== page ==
Most Americans insist that they want the word "marriage" to continue to mean a long-term, opposite-sex union, as it has in the Judeo-Christian world for nearly two millenniums. To put this issue into better perspective, imagine that English were more like German and that the word marriage had a lot more syllables: longtermoppositesexunion. Should same-sex couples wed under that label? I say no -- and that gay activists have been fighting the wrong battle.
The real challenge is to have the state begin to recognize the full range of healthy, non-exploitative, romantic partnerships that actually exist among human beings. Gays are correct in expressing outrage over the fact that official recognition, the power to make health decisions, inheritance rights and tax benefits, have long been granted to only one kind of committed partnership in the United States. But wanting their own committed relationships to be shoe-horned into an old institution makes little sense, especially given the poor, almost pathetic performance of that institution in recent decades. Half of first marriages fail in the U.S., after all, as do nearly two-thirds of second marriages. Is that really a club you want to join?
Even if marriage were redefined to accommodate same-sex couples in California, would any real benefits ensue? The state's current domestic partnership law -- wait, I mean its longtermsamesexunion law -- does everything a state can do for a romantic same-sex couple, creating complete parity between gay and straight couples. Gay "marriage" adds nothing except the label, still leaving those all-important federal rights -- accelerated immigration rights, Social Security and federal tax benefits, veterans benefits and many others -- completely inaccessible.
Let's fight a larger battle, namely to have government catch up to human behavior. That means recognizing the legitimacy of a wide range of consensual, non-exploitative romantic partnerships, each of which should probably have its own distinct label.
In the U.S., the highest priority should be to give official recognition to cohabitation, which is, in effect, renewable short-term marriage. Married households are now in the minority in the U.S., and cohabitation is increasing, especially among the elderly. Cohabitors are wary of lifetime commitments (in part, perhaps, because such commitments so often prove to be illusory in our culture), but many would probably like the option of getting the same rights and benefits during their cohabitation that married people have.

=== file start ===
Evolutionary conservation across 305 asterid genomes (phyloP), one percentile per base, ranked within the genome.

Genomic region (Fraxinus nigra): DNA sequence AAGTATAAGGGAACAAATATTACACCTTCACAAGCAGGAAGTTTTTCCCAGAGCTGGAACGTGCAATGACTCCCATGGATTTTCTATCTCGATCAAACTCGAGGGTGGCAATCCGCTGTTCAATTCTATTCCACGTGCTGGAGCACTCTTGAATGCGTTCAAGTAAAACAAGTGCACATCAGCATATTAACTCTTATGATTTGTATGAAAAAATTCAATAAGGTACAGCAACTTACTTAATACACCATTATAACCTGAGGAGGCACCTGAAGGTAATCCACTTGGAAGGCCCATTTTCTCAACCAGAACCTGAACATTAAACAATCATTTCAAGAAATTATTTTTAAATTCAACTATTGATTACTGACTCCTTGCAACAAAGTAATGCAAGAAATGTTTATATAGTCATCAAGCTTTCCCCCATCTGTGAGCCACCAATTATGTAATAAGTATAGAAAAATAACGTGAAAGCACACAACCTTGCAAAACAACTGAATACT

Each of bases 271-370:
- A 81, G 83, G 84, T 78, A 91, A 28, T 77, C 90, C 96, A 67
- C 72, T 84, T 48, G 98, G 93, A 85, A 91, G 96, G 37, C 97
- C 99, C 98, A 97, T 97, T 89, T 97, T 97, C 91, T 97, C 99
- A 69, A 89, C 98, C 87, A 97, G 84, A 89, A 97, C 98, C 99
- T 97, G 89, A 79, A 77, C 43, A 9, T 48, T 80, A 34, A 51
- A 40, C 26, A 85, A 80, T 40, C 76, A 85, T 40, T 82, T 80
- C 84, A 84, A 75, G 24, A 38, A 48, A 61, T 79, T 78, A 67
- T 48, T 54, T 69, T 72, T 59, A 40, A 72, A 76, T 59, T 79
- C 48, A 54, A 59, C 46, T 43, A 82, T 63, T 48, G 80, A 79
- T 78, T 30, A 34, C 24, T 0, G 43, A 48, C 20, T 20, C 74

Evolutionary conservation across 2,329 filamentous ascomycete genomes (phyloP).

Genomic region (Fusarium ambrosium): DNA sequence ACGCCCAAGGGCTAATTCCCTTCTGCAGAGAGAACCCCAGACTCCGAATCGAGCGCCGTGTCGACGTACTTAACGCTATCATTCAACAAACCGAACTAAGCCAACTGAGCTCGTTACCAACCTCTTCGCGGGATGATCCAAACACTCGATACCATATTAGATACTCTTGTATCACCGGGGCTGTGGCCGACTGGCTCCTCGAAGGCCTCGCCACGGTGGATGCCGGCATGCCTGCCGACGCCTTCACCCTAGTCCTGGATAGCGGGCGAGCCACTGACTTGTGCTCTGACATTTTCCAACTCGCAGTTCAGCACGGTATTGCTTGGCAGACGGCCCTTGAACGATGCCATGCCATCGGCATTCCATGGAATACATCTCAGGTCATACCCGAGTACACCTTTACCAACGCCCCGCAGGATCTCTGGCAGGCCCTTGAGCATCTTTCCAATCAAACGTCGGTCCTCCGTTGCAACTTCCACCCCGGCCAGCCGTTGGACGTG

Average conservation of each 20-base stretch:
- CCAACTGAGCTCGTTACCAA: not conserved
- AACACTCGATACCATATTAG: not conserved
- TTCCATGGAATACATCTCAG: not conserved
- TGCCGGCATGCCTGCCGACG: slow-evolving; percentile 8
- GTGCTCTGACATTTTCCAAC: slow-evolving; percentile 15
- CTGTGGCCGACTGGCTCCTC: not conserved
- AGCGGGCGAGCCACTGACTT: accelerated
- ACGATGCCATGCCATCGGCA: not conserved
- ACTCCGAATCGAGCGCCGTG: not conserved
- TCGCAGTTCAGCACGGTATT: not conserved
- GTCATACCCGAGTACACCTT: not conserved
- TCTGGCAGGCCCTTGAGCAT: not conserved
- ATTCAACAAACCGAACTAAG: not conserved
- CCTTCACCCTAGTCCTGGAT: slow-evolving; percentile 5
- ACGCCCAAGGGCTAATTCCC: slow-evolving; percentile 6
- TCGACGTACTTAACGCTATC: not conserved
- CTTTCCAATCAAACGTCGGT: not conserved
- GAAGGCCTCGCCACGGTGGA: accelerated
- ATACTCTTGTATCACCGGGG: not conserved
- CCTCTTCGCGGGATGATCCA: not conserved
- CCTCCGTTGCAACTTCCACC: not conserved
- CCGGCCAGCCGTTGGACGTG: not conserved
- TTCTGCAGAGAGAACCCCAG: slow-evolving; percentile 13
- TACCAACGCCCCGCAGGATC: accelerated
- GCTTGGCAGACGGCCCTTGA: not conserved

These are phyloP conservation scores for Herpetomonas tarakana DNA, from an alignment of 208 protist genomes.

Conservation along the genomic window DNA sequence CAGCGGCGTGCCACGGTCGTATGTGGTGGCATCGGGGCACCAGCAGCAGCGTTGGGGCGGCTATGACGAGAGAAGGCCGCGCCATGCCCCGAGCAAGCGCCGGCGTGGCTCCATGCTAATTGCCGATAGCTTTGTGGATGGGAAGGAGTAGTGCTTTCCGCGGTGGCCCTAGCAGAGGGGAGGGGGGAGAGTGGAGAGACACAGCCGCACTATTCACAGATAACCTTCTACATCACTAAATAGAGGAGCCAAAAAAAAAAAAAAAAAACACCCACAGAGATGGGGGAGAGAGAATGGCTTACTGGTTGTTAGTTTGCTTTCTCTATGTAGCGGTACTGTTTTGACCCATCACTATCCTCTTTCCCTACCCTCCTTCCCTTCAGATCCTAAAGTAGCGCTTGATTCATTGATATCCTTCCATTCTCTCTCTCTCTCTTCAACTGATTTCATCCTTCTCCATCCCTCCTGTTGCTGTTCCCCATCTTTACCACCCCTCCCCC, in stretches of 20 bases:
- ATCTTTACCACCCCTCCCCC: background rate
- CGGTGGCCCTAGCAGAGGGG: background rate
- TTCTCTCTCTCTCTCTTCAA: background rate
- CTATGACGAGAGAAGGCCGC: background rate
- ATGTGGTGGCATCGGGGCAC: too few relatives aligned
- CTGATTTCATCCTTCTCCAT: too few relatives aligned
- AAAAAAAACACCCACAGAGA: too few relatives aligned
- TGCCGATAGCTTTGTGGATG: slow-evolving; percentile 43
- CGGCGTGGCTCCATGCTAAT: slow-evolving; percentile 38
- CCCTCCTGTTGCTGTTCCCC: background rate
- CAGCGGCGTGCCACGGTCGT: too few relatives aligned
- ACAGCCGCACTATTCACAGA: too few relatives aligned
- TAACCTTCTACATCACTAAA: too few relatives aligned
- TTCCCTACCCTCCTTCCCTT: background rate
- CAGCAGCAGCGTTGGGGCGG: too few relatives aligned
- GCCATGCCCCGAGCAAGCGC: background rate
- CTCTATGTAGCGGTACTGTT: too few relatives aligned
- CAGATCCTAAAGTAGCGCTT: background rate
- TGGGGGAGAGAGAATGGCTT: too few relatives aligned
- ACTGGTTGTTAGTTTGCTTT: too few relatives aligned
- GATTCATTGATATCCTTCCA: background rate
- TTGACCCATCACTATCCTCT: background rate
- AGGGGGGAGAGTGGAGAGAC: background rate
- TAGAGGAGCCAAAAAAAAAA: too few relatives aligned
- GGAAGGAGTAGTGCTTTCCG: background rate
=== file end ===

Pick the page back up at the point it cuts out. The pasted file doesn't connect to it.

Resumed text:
This would be a step toward stabilizing relationships as they actually occur in 21st century America, and perhaps even toward reducing our disgraceful divorce rate. Trying to force all legitimate partnerships into one defective box -- longterm- oppositesexunion -- denies millions of caring partners the benefits of state recognition and sets up millions of others to fail.
So, my love, as you can see, I'm not really opposed to gay marriage. What I'm opposed to is narrow thinking. The world is changing fast, and one change we need to consider is to have governments recognize a wide variety of legitimate, caring relationships. Gays have pushed us toward greater tolerance of the unfamiliar, but we have a long way to go.
Robert Epstein is a visiting scholar at UC San Diego and the former editor in chief of Psychology Today. His most recent book is "The Case Against Adolescence: Rediscovering the Adult in Every Teen."